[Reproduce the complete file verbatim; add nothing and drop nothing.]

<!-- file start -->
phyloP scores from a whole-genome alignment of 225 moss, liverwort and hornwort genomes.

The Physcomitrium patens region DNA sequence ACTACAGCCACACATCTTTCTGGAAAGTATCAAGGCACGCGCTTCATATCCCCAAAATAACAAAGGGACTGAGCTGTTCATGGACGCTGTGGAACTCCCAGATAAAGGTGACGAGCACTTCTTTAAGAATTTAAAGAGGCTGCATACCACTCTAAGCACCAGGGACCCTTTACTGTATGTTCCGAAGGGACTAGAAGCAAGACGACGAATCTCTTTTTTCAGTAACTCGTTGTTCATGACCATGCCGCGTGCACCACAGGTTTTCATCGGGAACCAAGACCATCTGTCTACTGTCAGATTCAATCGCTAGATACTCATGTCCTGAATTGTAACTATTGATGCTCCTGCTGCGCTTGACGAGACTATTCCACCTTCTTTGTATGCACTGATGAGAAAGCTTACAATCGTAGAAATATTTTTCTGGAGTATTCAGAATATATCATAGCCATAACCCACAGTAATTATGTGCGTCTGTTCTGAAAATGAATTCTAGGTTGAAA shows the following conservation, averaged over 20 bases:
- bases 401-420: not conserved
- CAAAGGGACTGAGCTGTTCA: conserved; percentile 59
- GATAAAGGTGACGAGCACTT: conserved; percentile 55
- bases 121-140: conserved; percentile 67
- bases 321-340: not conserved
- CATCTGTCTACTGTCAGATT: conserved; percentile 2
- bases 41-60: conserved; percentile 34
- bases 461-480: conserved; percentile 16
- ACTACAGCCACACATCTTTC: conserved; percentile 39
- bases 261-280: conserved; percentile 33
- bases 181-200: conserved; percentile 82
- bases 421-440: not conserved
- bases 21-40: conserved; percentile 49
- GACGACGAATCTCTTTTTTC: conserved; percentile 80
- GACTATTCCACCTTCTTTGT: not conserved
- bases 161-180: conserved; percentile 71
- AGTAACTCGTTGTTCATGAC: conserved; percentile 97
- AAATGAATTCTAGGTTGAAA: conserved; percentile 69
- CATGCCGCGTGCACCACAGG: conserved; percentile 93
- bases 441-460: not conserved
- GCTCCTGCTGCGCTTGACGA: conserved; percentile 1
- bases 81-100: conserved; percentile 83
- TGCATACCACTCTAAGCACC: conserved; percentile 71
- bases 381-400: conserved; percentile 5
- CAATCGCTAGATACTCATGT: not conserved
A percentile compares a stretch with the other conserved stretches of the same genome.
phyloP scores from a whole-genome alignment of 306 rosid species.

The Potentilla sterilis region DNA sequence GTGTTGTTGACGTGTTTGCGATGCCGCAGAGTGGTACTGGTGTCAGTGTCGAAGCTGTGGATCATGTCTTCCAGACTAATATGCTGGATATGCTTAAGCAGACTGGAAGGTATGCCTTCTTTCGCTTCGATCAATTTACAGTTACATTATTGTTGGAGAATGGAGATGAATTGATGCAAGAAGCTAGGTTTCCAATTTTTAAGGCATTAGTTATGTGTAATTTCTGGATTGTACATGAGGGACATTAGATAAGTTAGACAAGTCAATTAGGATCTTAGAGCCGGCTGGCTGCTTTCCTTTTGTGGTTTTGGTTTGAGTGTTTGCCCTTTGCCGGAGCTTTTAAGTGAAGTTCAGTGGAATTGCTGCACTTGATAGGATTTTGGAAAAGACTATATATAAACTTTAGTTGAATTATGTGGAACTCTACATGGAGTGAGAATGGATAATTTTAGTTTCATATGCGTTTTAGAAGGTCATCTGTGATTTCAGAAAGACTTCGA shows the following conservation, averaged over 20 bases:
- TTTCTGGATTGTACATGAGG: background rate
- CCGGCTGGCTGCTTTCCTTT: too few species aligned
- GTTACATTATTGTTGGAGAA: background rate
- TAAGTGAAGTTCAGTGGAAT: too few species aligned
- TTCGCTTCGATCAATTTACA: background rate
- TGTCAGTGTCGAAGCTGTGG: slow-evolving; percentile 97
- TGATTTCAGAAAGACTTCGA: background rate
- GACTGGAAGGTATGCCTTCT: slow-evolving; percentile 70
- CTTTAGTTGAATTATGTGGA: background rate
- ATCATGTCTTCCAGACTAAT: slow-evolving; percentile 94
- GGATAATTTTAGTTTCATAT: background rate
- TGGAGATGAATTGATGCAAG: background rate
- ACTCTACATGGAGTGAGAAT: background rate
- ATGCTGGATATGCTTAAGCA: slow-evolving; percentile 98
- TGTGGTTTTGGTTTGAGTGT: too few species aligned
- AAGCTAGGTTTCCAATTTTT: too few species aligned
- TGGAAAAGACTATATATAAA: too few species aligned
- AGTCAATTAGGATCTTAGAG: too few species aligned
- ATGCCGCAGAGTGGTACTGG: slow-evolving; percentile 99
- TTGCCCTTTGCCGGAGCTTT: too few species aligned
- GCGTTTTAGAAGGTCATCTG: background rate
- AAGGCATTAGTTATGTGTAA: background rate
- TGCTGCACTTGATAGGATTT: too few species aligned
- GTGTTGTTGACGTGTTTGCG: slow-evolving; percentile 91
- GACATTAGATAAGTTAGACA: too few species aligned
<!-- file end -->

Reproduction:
phyloP scores from a whole-genome alignment of 225 moss, liverwort and hornwort genomes.

The Physcomitrium patens region DNA sequence ACTACAGCCACACATCTTTCTGGAAAGTATCAAGGCACGCGCTTCATATCCCCAAAATAACAAAGGGACTGAGCTGTTCATGGACGCTGTGGAACTCCCAGATAAAGGTGACGAGCACTTCTTTAAGAATTTAAAGAGGCTGCATACCACTCTAAGCACCAGGGACCCTTTACTGTATGTTCCGAAGGGACTAGAAGCAAGACGACGAATCTCTTTTTTCAGTAACTCGTTGTTCATGACCATGCCGCGTGCACCACAGGTTTTCATCGGGAACCAAGACCATCTGTCTACTGTCAGATTCAATCGCTAGATACTCATGTCCTGAATTGTAACTATTGATGCTCCTGCTGCGCTTGACGAGACTATTCCACCTTCTTTGTATGCACTGATGAGAAAGCTTACAATCGTAGAAATATTTTTCTGGAGTATTCAGAATATATCATAGCCATAACCCACAGTAATTATGTGCGTCTGTTCTGAAAATGAATTCTAGGTTGAAA shows the following conservation, averaged over 20 bases:
- bases 401-420: not conserved
- CAAAGGGACTGAGCTGTTCA: conserved; percentile 59
- GATAAAGGTGACGAGCACTT: conserved; percentile 55
- bases 121-140: conserved; percentile 67
- bases 321-340: not conserved
- CATCTGTCTACTGTCAGATT: conserved; percentile 2
- bases 41-60: conserved; percentile 34
- bases 461-480: conserved; percentile 16
- ACTACAGCCACACATCTTTC: conserved; percentile 39
- bases 261-280: conserved; percentile 33
- bases 181-200: conserved; percentile 82
- bases 421-440: not conserved
- bases 21-40: conserved; percentile 49
- GACGACGAATCTCTTTTTTC: conserved; percentile 80
- GACTATTCCACCTTCTTTGT: not conserved
- bases 161-180: conserved; percentile 71
- AGTAACTCGTTGTTCATGAC: conserved; percentile 97
- AAATGAATTCTAGGTTGAAA: conserved; percentile 69
- CATGCCGCGTGCACCACAGG: conserved; percentile 93
- bases 441-460: not conserved
- GCTCCTGCTGCGCTTGACGA: conserved; percentile 1
- bases 81-100: conserved; percentile 83
- TGCATACCACTCTAAGCACC: conserved; percentile 71
- bases 381-400: conserved; percentile 5
- CAATCGCTAGATACTCATGT: not conserved
A percentile compares a stretch with the other conserved stretches of the same genome.
phyloP scores from a whole-genome alignment of 306 rosid species.

The Potentilla sterilis region DNA sequence GTGTTGTTGACGTGTTTGCGATGCCGCAGAGTGGTACTGGTGTCAGTGTCGAAGCTGTGGATCATGTCTTCCAGACTAATATGCTGGATATGCTTAAGCAGACTGGAAGGTATGCCTTCTTTCGCTTCGATCAATTTACAGTTACATTATTGTTGGAGAATGGAGATGAATTGATGCAAGAAGCTAGGTTTCCAATTTTTAAGGCATTAGTTATGTGTAATTTCTGGATTGTACATGAGGGACATTAGATAAGTTAGACAAGTCAATTAGGATCTTAGAGCCGGCTGGCTGCTTTCCTTTTGTGGTTTTGGTTTGAGTGTTTGCCCTTTGCCGGAGCTTTTAAGTGAAGTTCAGTGGAATTGCTGCACTTGATAGGATTTTGGAAAAGACTATATATAAACTTTAGTTGAATTATGTGGAACTCTACATGGAGTGAGAATGGATAATTTTAGTTTCATATGCGTTTTAGAAGGTCATCTGTGATTTCAGAAAGACTTCGA shows the following conservation, averaged over 20 bases:
- TTTCTGGATTGTACATGAGG: background rate
- CCGGCTGGCTGCTTTCCTTT: too few species aligned
- GTTACATTATTGTTGGAGAA: background rate
- TAAGTGAAGTTCAGTGGAAT: too few species aligned
- TTCGCTTCGATCAATTTACA: background rate
- TGTCAGTGTCGAAGCTGTGG: slow-evolving; percentile 97
- TGATTTCAGAAAGACTTCGA: background rate
- GACTGGAAGGTATGCCTTCT: slow-evolving; percentile 70
- CTTTAGTTGAATTATGTGGA: background rate
- ATCATGTCTTCCAGACTAAT: slow-evolving; percentile 94
- GGATAATTTTAGTTTCATAT: background rate
- TGGAGATGAATTGATGCAAG: background rate
- ACTCTACATGGAGTGAGAAT: background rate
- ATGCTGGATATGCTTAAGCA: slow-evolving; percentile 98
- TGTGGTTTTGGTTTGAGTGT: too few species aligned
- AAGCTAGGTTTCCAATTTTT: too few species aligned
- TGGAAAAGACTATATATAAA: too few species aligned
- AGTCAATTAGGATCTTAGAG: too few species aligned
- ATGCCGCAGAGTGGTACTGG: slow-evolving; percentile 99
- TTGCCCTTTGCCGGAGCTTT: too few species aligned
- GCGTTTTAGAAGGTCATCTG: background rate
- AAGGCATTAGTTATGTGTAA: background rate
- TGCTGCACTTGATAGGATTT: too few species aligned
- GTGTTGTTGACGTGTTTGCG: slow-evolving; percentile 91
- GACATTAGATAAGTTAGACA: too few species aligned